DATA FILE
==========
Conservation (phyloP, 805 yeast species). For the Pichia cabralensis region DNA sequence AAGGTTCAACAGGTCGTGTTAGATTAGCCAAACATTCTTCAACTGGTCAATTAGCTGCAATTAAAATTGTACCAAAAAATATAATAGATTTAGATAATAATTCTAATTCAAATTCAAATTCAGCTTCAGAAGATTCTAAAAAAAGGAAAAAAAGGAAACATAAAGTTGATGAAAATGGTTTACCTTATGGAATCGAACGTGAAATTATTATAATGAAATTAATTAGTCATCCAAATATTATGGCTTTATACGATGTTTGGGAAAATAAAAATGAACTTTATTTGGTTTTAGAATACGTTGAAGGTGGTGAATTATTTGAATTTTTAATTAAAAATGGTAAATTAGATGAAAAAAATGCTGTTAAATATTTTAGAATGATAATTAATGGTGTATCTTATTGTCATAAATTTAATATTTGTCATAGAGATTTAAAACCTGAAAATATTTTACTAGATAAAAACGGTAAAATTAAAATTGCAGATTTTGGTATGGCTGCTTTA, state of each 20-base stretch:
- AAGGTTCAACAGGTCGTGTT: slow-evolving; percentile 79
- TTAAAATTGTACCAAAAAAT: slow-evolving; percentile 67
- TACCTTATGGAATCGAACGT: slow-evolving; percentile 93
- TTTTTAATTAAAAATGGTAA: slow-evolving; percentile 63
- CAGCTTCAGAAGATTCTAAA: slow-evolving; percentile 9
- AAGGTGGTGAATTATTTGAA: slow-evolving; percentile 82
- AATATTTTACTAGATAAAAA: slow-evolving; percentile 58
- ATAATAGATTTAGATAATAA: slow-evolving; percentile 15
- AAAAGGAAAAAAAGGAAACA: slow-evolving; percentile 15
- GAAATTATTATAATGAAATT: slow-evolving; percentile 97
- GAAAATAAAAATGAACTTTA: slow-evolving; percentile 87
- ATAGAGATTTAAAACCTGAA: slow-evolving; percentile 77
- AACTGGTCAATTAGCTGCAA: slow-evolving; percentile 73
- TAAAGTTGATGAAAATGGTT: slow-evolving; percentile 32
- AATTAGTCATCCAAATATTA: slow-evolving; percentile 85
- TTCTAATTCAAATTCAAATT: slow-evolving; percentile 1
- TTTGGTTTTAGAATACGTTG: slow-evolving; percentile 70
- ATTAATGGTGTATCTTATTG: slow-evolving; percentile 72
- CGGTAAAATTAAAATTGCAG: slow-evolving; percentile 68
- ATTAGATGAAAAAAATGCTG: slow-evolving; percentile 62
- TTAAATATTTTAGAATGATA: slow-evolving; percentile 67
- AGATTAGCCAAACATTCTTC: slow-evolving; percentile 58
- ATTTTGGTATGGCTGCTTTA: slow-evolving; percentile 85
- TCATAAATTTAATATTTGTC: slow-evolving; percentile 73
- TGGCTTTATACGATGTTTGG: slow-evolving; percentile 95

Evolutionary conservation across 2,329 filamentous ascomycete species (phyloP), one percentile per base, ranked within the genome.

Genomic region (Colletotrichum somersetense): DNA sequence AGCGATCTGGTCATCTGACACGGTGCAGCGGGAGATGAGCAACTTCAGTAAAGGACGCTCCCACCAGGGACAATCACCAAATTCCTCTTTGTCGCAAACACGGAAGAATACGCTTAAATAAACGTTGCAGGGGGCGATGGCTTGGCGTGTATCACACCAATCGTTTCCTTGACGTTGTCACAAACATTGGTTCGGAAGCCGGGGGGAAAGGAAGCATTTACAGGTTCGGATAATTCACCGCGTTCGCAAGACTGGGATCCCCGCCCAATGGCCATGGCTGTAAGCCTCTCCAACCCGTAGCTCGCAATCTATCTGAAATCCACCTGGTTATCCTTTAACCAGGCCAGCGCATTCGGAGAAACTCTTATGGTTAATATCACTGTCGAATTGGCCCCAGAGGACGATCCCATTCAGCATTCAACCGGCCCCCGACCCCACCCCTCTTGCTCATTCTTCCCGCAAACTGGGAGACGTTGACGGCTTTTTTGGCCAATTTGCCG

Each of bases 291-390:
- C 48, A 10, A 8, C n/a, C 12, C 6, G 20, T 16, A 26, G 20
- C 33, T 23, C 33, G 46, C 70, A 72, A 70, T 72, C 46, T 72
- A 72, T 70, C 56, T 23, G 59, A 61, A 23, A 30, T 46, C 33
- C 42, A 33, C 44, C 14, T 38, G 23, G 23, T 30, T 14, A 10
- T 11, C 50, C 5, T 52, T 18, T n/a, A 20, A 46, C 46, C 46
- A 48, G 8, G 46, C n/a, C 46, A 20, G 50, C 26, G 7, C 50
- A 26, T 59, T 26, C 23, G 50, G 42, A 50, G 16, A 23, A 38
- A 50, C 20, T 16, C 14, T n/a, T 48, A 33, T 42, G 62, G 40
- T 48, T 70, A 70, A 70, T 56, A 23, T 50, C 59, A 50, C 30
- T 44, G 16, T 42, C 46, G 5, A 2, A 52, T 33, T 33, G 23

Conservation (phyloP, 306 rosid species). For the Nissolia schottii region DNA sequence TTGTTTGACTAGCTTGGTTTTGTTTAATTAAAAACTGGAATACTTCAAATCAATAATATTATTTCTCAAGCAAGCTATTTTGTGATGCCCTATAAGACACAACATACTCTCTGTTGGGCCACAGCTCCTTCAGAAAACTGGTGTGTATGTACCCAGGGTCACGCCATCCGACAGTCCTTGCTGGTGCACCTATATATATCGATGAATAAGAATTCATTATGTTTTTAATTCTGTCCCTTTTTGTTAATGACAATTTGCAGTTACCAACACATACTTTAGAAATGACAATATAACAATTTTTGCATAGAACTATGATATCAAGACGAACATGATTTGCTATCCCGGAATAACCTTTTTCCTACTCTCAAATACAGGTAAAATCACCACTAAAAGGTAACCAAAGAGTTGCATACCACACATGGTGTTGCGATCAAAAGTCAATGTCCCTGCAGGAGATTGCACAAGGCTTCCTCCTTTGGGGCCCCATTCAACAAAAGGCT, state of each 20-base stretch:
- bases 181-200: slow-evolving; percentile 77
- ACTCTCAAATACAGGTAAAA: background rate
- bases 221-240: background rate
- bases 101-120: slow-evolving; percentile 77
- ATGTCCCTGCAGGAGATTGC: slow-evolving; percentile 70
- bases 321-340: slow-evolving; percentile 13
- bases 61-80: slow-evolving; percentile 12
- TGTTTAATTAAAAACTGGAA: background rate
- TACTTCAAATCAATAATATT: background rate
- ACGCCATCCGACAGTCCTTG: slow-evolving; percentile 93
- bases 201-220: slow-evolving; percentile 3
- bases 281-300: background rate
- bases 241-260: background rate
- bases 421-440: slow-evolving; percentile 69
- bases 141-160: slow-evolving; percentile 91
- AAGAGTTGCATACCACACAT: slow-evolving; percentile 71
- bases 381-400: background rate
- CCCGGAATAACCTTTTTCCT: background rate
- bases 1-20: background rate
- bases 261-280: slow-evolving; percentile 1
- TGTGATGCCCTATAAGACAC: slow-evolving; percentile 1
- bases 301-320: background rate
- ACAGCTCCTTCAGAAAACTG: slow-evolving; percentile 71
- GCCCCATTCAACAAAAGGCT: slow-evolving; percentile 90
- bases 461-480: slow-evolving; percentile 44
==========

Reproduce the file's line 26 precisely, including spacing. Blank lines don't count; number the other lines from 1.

- TGGCTTTATACGATGTTTGG: slow-evolving; percentile 95